Nor can it be inconsistent with the dignity of a sovereign State to observe faithfully, and in the spirit of sincerity and truth, the compact into which it voluntarily entered when it became a State of this Union. On the contrary, the highest honor of sovereignty is untarnished faith. And certainly no faith could be more deliberately and solemnly pledged than that which every State has plighted to the other States to support the Constitution as it is, in all its provisions, until they shall be altered in the manner which the Constitution itself prescribes. In the emphatic language of the pledge required [Taney has previously referenced the Article VI oath expected of all state public officials], it is to support this Constitution. And no power is more clearly conferred by the Constitution and laws of the United States, than the power of this court to decide, ultimately and finally, all cases arising under such Constitution and laws; and for that purpose to bring here for revision, by writ of error, the judgment of a State court, where such questions have arisen, and the right claimed under them denied by the highest judicial tribunal in the State.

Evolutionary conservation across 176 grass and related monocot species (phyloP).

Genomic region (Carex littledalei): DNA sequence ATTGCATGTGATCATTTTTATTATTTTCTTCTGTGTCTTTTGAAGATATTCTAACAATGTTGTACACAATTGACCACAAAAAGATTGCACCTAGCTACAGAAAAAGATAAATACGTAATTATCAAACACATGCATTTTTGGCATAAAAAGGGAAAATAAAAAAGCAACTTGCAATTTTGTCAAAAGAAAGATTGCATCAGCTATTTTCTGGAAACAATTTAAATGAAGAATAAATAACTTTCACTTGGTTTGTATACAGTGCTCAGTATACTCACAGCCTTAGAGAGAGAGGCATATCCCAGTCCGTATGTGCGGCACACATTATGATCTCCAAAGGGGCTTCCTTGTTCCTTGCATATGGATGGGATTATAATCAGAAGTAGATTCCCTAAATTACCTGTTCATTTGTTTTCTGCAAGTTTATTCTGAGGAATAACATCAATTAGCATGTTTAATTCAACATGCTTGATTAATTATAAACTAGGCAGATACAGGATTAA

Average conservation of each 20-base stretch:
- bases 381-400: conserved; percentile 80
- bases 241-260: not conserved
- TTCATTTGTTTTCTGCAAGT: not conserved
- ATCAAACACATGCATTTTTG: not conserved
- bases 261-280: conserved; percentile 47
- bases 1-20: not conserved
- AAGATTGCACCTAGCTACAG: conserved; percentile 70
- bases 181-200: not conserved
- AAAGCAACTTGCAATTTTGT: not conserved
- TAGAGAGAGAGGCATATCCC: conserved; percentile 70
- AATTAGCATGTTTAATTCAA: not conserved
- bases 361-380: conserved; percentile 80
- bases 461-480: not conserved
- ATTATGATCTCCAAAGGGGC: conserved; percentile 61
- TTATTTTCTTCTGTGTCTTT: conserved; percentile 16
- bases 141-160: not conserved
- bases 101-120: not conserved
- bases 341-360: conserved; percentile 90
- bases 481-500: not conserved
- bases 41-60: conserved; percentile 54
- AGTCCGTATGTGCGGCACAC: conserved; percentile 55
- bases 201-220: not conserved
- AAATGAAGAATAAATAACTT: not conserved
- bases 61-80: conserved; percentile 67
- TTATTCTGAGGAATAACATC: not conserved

Placed in proper context, Taney’s claim to decide a constitutional question “ultimately and finally” extended only to this: that in a controversy over the meaning, validity, and enforcement of federal laws entrusted to the federal judiciary to carry out (as was the case with the Fugitive Slave Act), an intervening state judiciary cannot have any decisive authority, which must instead belong to the federal judiciary. As Taney noted, the Wisconsin judiciary can have no more habeas authority over federal officers and courts in Wisconsin than it can have over Michigan officers and courts in Michigan. And if a state’s high court holds a federal law unconstitutional—a legitimate possibility that federal law had fully anticipated since the first Judiciary Act—then it must submit to final review and determination of the question by the Supreme Court of the nation, or else we will have federal law enforced in some parts of the nation and not in others, depending on the vicissitudes of state judges’ opinions. That is not the Constitution the states ratified.